H and I are on the Fernleigh Track to take our shift walking the motley assortment of dogs that have descended on my aunt’s place, where the Dol family reunion is taking place. Lurid rainbow lorikeets flit through the canopy overhead and, somewhere nearby, we hear the laugh of the kookaburra for the first time. Dominated by scented eucalyptus, jet-black grass trees and exotic bird song, the Australian bush can feel like an alien world. To me, it looks, sounds and smells like home.
Karl rides a wave and gets smashed on some close-out section, so he’s standing in waist-deep froth when it comes. I’m still out beyond the breakers and I immediately know it’s special, coming in at an angle that might make the lefthander — which has been hitting square on the sandbar all day — just a little more makeable. A strong offshore wind with a little cross-shore in it has been holding the lefts up, slowing them down and hollowing them out. Every now and then I’ve spotted one grinding along the sandbar, moments of achievable bliss — an empty barrel straight out of a surf magazine — before the close-out shuts it all down.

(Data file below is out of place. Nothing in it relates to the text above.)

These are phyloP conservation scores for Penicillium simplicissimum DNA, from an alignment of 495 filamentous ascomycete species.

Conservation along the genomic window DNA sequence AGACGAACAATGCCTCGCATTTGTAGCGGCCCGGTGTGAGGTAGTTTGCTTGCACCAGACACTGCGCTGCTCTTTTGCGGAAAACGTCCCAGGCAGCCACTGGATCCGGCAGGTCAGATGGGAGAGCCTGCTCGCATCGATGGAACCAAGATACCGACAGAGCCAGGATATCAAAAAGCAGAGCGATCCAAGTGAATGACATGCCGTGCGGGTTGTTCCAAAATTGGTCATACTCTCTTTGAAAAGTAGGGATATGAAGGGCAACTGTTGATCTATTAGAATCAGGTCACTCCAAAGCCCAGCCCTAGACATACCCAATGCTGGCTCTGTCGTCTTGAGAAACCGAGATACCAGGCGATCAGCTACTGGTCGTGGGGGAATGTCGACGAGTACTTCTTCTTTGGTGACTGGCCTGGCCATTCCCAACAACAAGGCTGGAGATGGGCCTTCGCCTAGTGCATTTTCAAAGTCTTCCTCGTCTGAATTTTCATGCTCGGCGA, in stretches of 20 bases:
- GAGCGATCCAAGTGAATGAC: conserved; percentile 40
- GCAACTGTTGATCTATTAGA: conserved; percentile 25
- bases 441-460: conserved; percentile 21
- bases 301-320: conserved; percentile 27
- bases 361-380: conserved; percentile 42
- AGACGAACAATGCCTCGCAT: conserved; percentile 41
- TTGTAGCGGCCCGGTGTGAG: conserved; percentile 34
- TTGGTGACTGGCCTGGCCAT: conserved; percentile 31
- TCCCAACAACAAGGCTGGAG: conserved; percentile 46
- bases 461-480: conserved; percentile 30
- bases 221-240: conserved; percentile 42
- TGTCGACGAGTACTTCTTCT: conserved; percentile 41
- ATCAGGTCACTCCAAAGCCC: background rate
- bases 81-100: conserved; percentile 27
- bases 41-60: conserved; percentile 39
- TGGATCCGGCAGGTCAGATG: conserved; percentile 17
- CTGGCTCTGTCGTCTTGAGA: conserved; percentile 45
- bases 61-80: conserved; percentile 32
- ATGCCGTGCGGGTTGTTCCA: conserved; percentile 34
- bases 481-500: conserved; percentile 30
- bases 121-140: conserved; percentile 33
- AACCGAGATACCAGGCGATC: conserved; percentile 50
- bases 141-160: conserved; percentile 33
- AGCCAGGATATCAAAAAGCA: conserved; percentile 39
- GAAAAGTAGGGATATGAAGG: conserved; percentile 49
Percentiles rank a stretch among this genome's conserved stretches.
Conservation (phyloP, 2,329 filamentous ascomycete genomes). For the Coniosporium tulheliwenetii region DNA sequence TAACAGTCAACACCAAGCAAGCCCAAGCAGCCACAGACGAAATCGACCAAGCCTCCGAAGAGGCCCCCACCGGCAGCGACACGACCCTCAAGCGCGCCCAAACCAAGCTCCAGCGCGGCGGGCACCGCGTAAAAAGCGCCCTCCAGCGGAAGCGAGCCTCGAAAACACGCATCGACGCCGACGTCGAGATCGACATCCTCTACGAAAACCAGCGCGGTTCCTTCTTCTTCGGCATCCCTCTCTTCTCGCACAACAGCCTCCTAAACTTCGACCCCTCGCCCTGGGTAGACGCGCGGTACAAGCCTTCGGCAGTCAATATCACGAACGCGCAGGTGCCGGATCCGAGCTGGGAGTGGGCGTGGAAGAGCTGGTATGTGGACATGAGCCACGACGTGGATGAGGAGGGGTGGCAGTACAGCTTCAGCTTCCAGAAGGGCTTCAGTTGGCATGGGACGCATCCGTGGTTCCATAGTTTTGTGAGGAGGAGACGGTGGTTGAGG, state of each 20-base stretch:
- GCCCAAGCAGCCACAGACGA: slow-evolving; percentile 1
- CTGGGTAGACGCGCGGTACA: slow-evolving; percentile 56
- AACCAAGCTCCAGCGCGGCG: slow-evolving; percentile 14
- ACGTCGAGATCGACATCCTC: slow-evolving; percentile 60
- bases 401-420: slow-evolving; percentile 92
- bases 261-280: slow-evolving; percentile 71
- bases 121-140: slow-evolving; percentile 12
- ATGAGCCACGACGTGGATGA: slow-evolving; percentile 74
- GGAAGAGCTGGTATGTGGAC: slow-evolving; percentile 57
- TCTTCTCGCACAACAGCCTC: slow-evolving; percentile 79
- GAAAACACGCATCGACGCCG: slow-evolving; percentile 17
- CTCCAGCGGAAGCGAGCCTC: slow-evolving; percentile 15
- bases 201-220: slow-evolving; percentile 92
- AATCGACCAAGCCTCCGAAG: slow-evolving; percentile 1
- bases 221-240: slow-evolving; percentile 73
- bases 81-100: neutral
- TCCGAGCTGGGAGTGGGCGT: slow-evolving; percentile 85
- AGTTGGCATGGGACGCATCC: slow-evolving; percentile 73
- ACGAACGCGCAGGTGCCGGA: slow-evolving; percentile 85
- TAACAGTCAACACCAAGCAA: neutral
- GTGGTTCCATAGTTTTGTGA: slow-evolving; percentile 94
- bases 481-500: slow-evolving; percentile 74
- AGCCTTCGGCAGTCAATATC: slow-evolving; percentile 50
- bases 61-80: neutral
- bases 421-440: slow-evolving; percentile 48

This wave looks angry. It’s moving slow, drawing water toward it instead of rushing headlong into self immolation. I lean forward, stroke hard as it lifts me bodily. Weightlessness defines one moment, a sliding subsiding the next as the board grabs hold of the wave face. My right hand never leaves the rail and my left hand trails behind me, above and behind my head. My eyes lift to the deep blue wall of water ahead: a morphing, fluid chunk of raw oceanic power. As it bites the sandbar, the wall sweeps up the left side of my vision and then it’s above me, enveloping me as the growl of whitewater and buffeting wind mutes like an inward breath, like I’ve entered a vacuum. For a half-second I am crouched in moving silence behind the curtain.
Just as quickly, the noise of the ocean rushes back in and I am skittering out onto a momentarily empty face. The wave face turns brown as it dredges the hard sand bottom and I straighten out toward the beach to escape the its final show of violence, an involuntary hoot of pure stoke escaping from deep inside my lungs as my brain finally registers what just happened.